As Myanmar experiences more extreme weather events, a roadmap that lays the context, analysis, and options on how to tackle climate change is highly essential. (Photo: IRRI)
Originally published: The Lancet on July 20, 2022
The challenge of climate mitigation is made more difficult by high rates of energy use in wealthy countries, mostly in the Global North, which far exceed what is required to meet human needs. In contrast, more than 3 billion people in poorer countries live in energy poverty. A just transition requires energy convergence—reducing energy use in wealthy countries to achieve rapid emissions reductions, and ensuring sufficient energy for development in the rest of the world. However, existing climate mitigation scenarios reviewed by The Intergovernmental Panel on Climate Change do not explore such a transition. On average, existing scenarios maintain the Global North’s energy privilege at a per capita level 2·3 times higher than in the Global South. Even the more equitable scenarios perpetuate large energy inequalities for the rest of the century. To reconcile the Global North’s high energy use with the Paris Agreement targets, most scenarios rely heavily on bioenergy-based negative emissions technologies. This approach is risky, but it is also unjust. These scenarios tend to appropriate land in the Global South to maintain, and further increase, the Global North’s energy privilege. There is an urgent need to develop scenarios that represent convergence to levels of energy that are sufficient for human wellbeing and compatible with rapid decarbonisation.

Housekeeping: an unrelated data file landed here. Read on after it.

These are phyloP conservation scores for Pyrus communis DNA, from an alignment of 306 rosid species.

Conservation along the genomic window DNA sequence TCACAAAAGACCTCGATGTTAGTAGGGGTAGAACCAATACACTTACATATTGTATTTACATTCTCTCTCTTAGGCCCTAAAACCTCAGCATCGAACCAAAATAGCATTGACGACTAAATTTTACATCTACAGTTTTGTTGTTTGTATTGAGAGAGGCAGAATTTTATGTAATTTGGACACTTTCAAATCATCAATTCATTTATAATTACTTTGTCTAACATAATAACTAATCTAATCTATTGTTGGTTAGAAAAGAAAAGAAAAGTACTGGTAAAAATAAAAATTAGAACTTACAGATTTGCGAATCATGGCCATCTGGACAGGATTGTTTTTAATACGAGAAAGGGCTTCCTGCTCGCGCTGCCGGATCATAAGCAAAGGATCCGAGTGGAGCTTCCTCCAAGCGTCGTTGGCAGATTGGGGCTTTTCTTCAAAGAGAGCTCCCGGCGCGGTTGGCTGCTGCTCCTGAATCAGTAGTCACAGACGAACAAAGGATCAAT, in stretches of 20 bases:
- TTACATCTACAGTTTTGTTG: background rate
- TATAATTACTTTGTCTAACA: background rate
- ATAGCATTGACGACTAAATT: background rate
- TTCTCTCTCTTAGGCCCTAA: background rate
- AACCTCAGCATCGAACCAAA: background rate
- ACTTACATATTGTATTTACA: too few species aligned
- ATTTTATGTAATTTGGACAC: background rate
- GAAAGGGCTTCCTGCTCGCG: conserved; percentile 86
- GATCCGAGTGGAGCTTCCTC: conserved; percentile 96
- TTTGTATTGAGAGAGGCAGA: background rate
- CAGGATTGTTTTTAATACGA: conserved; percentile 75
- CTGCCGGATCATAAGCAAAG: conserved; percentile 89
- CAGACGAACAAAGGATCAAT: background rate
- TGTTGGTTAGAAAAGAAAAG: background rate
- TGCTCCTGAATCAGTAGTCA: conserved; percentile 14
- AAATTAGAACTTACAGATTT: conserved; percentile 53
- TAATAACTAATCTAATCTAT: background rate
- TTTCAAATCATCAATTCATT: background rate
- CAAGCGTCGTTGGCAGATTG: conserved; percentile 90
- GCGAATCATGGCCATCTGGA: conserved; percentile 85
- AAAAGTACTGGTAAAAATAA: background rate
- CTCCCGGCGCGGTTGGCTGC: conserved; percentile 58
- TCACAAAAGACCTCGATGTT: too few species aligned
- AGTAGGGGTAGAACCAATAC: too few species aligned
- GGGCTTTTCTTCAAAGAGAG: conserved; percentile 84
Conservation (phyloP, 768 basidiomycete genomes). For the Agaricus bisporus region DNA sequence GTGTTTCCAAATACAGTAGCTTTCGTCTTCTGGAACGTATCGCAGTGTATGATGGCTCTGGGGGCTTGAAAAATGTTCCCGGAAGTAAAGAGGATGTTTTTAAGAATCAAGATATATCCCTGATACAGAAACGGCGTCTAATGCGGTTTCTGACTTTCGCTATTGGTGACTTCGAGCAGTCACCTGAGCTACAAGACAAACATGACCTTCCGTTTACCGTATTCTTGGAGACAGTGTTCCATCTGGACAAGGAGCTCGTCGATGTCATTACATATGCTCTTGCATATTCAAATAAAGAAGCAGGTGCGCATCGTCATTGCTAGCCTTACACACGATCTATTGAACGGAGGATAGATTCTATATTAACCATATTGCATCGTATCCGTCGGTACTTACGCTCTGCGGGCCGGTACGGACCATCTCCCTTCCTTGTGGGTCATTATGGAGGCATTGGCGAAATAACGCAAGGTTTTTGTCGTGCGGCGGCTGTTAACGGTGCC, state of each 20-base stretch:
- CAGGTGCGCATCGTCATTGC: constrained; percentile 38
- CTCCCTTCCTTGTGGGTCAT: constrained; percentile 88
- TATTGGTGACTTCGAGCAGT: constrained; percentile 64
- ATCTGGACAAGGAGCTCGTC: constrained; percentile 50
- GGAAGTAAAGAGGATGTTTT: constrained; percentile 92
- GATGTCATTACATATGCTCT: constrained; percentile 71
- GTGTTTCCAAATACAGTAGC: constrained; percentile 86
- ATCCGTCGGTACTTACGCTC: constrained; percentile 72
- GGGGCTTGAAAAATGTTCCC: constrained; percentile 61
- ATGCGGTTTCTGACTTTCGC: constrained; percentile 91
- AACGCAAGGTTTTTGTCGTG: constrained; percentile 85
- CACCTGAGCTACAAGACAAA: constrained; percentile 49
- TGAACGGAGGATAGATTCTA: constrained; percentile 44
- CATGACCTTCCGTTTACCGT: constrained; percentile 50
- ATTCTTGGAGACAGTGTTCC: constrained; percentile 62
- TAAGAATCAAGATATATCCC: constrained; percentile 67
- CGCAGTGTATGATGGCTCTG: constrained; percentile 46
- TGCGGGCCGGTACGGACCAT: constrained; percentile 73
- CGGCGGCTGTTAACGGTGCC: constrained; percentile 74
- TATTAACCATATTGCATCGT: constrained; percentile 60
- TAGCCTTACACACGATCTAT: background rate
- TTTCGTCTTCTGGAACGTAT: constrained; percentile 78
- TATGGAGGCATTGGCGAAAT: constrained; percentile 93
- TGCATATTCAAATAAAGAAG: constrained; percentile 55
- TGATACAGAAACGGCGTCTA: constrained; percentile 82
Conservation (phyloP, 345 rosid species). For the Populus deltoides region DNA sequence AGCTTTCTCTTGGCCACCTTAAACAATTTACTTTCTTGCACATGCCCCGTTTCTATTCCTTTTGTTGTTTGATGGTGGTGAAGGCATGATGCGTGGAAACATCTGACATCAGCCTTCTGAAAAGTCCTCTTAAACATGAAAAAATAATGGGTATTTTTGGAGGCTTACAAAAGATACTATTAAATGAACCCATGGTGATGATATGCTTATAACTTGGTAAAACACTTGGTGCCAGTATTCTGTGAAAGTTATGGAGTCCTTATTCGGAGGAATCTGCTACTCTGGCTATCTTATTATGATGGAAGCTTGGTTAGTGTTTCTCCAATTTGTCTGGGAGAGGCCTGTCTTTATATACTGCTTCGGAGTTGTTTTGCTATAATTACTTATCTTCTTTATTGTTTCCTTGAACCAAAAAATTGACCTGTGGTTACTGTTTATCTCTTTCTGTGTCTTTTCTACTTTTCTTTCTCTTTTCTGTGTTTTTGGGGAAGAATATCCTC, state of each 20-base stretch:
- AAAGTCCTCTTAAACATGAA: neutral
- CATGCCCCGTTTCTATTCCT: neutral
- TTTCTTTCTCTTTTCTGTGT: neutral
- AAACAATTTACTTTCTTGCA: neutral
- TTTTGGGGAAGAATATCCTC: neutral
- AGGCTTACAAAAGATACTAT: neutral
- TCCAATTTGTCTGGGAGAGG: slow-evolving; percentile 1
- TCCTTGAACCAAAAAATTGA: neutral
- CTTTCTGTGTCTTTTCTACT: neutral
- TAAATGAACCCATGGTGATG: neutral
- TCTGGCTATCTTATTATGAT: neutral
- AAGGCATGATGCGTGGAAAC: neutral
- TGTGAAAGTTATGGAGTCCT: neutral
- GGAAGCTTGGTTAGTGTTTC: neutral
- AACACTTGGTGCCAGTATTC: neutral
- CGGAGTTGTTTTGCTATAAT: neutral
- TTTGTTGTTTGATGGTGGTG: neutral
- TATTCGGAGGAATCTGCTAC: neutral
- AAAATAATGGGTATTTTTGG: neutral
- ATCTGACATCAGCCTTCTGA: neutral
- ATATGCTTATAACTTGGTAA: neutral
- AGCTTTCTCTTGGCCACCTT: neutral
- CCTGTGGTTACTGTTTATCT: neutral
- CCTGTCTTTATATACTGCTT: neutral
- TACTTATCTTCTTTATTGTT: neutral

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Dr. Jason Hickel is an anthropologist, author, and a Fellow of the Royal Society of Arts. He has taught at the London School of Economics, the University of Virginia, and Goldsmiths, University of London, where he convenes the MA in Anthropology and Cultural Politics. He serves on the Labour Party task force on international development, works as Policy Director for /The Rules collective, sits on the Executive Board of Academics Stand Against Poverty (ASAP) and recently joined the International Editorial Advisory Board of Third World Quarterly.
Aljoša Slameršak contributed to data collection, methodology, data analysis, writing, editing, and drawing up the figure.
MR Online, July 22, 2022, https://mronline.org/